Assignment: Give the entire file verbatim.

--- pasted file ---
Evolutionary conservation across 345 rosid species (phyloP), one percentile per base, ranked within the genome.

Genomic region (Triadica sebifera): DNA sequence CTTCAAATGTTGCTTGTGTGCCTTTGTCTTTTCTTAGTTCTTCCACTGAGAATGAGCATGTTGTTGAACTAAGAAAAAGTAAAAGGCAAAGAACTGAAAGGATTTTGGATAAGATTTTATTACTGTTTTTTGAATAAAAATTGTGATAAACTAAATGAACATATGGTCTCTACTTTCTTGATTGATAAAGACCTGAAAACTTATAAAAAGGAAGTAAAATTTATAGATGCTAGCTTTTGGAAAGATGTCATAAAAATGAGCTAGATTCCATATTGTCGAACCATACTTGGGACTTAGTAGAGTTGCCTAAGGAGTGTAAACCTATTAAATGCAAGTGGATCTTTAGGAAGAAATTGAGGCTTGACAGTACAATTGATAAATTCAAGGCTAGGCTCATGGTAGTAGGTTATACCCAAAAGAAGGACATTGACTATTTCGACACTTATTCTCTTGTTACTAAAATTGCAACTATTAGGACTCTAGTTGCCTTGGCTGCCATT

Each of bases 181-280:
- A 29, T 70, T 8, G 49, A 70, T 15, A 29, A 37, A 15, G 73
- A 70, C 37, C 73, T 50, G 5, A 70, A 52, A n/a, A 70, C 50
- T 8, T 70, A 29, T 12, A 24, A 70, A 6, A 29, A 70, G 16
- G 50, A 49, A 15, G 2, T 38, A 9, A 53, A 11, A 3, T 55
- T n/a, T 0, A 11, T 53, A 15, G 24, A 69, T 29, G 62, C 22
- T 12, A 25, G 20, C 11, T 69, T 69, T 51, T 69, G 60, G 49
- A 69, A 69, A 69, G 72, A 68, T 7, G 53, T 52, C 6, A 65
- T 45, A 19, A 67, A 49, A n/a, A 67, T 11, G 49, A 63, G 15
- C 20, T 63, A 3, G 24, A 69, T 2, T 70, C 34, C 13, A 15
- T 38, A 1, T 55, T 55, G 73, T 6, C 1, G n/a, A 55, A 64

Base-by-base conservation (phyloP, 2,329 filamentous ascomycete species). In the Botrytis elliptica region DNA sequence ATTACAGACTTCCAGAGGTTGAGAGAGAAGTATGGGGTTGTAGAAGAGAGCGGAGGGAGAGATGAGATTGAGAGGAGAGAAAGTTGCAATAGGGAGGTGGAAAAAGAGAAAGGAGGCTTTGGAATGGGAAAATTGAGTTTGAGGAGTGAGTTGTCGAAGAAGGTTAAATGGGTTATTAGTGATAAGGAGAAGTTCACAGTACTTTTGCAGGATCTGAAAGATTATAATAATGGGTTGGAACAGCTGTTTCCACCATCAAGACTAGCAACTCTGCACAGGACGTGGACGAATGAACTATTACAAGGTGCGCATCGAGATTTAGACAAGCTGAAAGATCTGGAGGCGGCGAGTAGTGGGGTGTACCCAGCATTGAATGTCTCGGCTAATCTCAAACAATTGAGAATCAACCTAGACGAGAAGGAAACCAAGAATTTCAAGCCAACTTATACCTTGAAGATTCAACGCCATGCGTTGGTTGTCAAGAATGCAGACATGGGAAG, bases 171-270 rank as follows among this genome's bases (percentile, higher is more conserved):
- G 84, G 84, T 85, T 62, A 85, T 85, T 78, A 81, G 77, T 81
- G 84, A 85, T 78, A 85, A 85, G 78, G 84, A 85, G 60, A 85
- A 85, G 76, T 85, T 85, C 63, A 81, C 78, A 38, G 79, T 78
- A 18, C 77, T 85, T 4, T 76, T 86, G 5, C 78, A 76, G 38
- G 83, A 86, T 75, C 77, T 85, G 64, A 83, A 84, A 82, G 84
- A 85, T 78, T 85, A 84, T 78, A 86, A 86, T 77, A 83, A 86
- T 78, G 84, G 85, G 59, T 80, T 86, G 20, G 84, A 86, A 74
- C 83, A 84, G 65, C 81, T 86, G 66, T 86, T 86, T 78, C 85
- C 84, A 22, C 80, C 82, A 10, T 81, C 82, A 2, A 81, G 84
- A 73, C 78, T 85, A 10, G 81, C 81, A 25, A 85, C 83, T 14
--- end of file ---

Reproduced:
Evolutionary conservation across 345 rosid species (phyloP), one percentile per base, ranked within the genome.

Genomic region (Triadica sebifera): DNA sequence CTTCAAATGTTGCTTGTGTGCCTTTGTCTTTTCTTAGTTCTTCCACTGAGAATGAGCATGTTGTTGAACTAAGAAAAAGTAAAAGGCAAAGAACTGAAAGGATTTTGGATAAGATTTTATTACTGTTTTTTGAATAAAAATTGTGATAAACTAAATGAACATATGGTCTCTACTTTCTTGATTGATAAAGACCTGAAAACTTATAAAAAGGAAGTAAAATTTATAGATGCTAGCTTTTGGAAAGATGTCATAAAAATGAGCTAGATTCCATATTGTCGAACCATACTTGGGACTTAGTAGAGTTGCCTAAGGAGTGTAAACCTATTAAATGCAAGTGGATCTTTAGGAAGAAATTGAGGCTTGACAGTACAATTGATAAATTCAAGGCTAGGCTCATGGTAGTAGGTTATACCCAAAAGAAGGACATTGACTATTTCGACACTTATTCTCTTGTTACTAAAATTGCAACTATTAGGACTCTAGTTGCCTTGGCTGCCATT

Each of bases 181-280:
- A 29, T 70, T 8, G 49, A 70, T 15, A 29, A 37, A 15, G 73
- A 70, C 37, C 73, T 50, G 5, A 70, A 52, A n/a, A 70, C 50
- T 8, T 70, A 29, T 12, A 24, A 70, A 6, A 29, A 70, G 16
- G 50, A 49, A 15, G 2, T 38, A 9, A 53, A 11, A 3, T 55
- T n/a, T 0, A 11, T 53, A 15, G 24, A 69, T 29, G 62, C 22
- T 12, A 25, G 20, C 11, T 69, T 69, T 51, T 69, G 60, G 49
- A 69, A 69, A 69, G 72, A 68, T 7, G 53, T 52, C 6, A 65
- T 45, A 19, A 67, A 49, A n/a, A 67, T 11, G 49, A 63, G 15
- C 20, T 63, A 3, G 24, A 69, T 2, T 70, C 34, C 13, A 15
- T 38, A 1, T 55, T 55, G 73, T 6, C 1, G n/a, A 55, A 64

Base-by-base conservation (phyloP, 2,329 filamentous ascomycete species). In the Botrytis elliptica region DNA sequence ATTACAGACTTCCAGAGGTTGAGAGAGAAGTATGGGGTTGTAGAAGAGAGCGGAGGGAGAGATGAGATTGAGAGGAGAGAAAGTTGCAATAGGGAGGTGGAAAAAGAGAAAGGAGGCTTTGGAATGGGAAAATTGAGTTTGAGGAGTGAGTTGTCGAAGAAGGTTAAATGGGTTATTAGTGATAAGGAGAAGTTCACAGTACTTTTGCAGGATCTGAAAGATTATAATAATGGGTTGGAACAGCTGTTTCCACCATCAAGACTAGCAACTCTGCACAGGACGTGGACGAATGAACTATTACAAGGTGCGCATCGAGATTTAGACAAGCTGAAAGATCTGGAGGCGGCGAGTAGTGGGGTGTACCCAGCATTGAATGTCTCGGCTAATCTCAAACAATTGAGAATCAACCTAGACGAGAAGGAAACCAAGAATTTCAAGCCAACTTATACCTTGAAGATTCAACGCCATGCGTTGGTTGTCAAGAATGCAGACATGGGAAG, bases 171-270 rank as follows among this genome's bases (percentile, higher is more conserved):
- G 84, G 84, T 85, T 62, A 85, T 85, T 78, A 81, G 77, T 81
- G 84, A 85, T 78, A 85, A 85, G 78, G 84, A 85, G 60, A 85
- A 85, G 76, T 85, T 85, C 63, A 81, C 78, A 38, G 79, T 78
- A 18, C 77, T 85, T 4, T 76, T 86, G 5, C 78, A 76, G 38
- G 83, A 86, T 75, C 77, T 85, G 64, A 83, A 84, A 82, G 84
- A 85, T 78, T 85, A 84, T 78, A 86, A 86, T 77, A 83, A 86
- T 78, G 84, G 85, G 59, T 80, T 86, G 20, G 84, A 86, A 74
- C 83, A 84, G 65, C 81, T 86, G 66, T 86, T 86, T 78, C 85
- C 84, A 22, C 80, C 82, A 10, T 81, C 82, A 2, A 81, G 84
- A 73, C 78, T 85, A 10, G 81, C 81, A 25, A 85, C 83, T 14